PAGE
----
The big difference to how I write now, as opposed to how I wrote before motherhood, is that I have learned to draft more ‘lightly’ than before. I used to be the kind of dense (as in thickly spread prose, not dumbarse) writer whose book would be at least in third-fourth draft stage by the time I came to the end of it. But that kind of writing requires uninterrupted space, quiet, and an attention span. All things that flew out the window when I gave birth.

Now I write faster, more furiously. I lay down drafts without worrying too much about the details, and then come back and put in the hard yards on the Make Writing Good aspects. Oddly I find that the end result of this is still more time-efficient than my old style – though I’ve written quite a lot between then and now, and it could just be that I’m a faster writer than I used to be.

Indeed, I’ve learned that anything to push the pace along is good for me. When I am in Writing Mode I need a daily quota to hit. Nanowrimo’s 1667 or so daily count is a bit of a push, but I found earlier this year that 500 or 1000 was perfectly doable. I am an obsessive, compulsive person and if I don’t tap into this side of me, I don’t get any writing done at all. (I’ve just come out of a 2-3 month stint of Editing and am so looking forward to getting back to daily wordcounts)

As for the rest of it – well, when I first saw Rowena’s references to scene notes, glossary of terms etc, I laughed, because I now have all these things for P&M – but only constructed them over the last month or two, in self defence, after working on the book on and off for over five years. I knew I needed the glossary this year when I started writing Book 2 and realised I didn’t remember half the names of my minor characters. Likewise I needed to sort out a timeline for my backstory once and for all – as I learned upon the discovery that I had at least three versions of several relationships floating around in my “notes.”

My Swedish writing fairy has been begging me for a copy of my Fasti (the festival calendar I use for Power and Majesty) for ages, so I finally sent it to her, in an excel doc full of various notes, plans, etc. She declared that my worldbuilding could fill a book. I got mildly hysterical and said ‘it’s not worldbuilding, it’s self-defence!’ Actually, the calendar, based on the Roman Fasti, is the only piece of worldbuilding I set up for myself *before* writing, and thank goodness for that.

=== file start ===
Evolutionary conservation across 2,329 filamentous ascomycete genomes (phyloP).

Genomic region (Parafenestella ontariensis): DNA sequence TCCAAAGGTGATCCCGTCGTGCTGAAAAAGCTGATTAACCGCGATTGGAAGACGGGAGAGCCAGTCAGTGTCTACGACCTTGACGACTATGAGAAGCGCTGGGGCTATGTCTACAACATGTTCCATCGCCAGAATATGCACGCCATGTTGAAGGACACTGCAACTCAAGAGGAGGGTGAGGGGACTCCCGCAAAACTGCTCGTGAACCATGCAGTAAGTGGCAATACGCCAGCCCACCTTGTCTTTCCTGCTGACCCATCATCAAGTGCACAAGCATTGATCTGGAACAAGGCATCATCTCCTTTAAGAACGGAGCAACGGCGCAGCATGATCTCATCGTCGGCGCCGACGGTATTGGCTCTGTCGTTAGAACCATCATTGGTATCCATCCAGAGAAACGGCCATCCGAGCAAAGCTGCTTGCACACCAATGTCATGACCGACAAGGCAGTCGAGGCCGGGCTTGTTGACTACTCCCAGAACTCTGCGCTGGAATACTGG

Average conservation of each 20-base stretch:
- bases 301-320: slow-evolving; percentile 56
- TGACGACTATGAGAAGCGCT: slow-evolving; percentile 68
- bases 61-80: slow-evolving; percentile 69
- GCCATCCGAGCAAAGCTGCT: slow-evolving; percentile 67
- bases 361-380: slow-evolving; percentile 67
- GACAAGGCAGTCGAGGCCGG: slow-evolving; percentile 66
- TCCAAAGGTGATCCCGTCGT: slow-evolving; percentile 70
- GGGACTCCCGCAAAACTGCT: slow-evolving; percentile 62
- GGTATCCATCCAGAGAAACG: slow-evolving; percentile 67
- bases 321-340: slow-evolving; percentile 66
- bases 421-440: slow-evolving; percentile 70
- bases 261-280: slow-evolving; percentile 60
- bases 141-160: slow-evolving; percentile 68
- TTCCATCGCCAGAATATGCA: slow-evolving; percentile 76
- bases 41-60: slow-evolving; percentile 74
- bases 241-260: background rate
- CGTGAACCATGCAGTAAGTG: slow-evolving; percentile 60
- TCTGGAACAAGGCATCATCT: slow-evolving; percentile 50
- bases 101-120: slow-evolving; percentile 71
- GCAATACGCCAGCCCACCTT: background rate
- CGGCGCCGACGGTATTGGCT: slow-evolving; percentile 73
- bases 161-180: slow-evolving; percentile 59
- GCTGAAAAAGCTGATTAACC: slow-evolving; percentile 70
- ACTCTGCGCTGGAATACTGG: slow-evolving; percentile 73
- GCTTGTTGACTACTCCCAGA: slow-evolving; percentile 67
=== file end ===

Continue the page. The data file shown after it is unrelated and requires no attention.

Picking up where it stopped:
So yes. I have actually come up with a similar process to Rowena’s, but instead of setting myself up properly from the start, I hurl myself haphazardly into my novel-to-be, only producing supporting material and organised notes when the many problems caused by not having such things stack up so high that I can’t see daylight.

In short, I write like I sew, madly and without measuring! Anyone who has ever seen one of my quilts is currently nodding sagely and saying ‘that explains a lot.’

There is more to say here on the inspiration side of my writing process – words, music and images, but I might come back to that next week. Right now, there is celebrating to be done. One book down, two to go!

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Trent, Orbit and Death Works

Posted by Rowena Cory Daniells on June 26, 2009

Our own Trent Jamieson announces his exciting three book sale to Orbit.

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Writing Process

Posted by Rowena Cory Daniells on June 26, 2009



Inspiration for King Rolen’s Kin, my new fantasy series.

Havock 21 asked about the writing process. I’m a real control freak, I must be the exact opposite of Trent!

I’ve just delivered King Rolen’s Kin books 1,2, & 3 to my agent. If you could see me now, I’d be doing the Happy Dance.

This has been a long time coming. Back in 1998 I wrote a fantasy novella. Not much call for novellas of 90 pages, so I put it aside. Came back to it in 2002 and it grew into a book. That one book grew into three books and the first 3 chapters were what I submitted to my agent, John Jarrold, when I approached him to see if he would take me on, in 2005. (Only book one was polished, the rest was about 600 pages of story arc).

Unlike Trent, who writes a bit here and a bit there. I sit down and write from beginning to end. If I jam up, it is because something isn’t working earlier on and I go back to the beginning and do a rewrite. By then I know the world and the characters so much better, so I do what I call ‘layering’. I add layers of characterisation and back story with each rewrite.

But it gets very complex with over 1700 pages of story. So I keep scene notes for each chapter as I write. That way if I decide a character had to have a certain prop with him 7 days ago before he was kidnapped, I can make sure he had it on him, without wandering around pages of manuscript trying to find the exact scene.

I also keep a ‘terminology’ file. Like all fantasy writers, I create my world and people it with societies, inventing words along the way. I have to remember how to spell those words and what they mean. So I need a terminology file.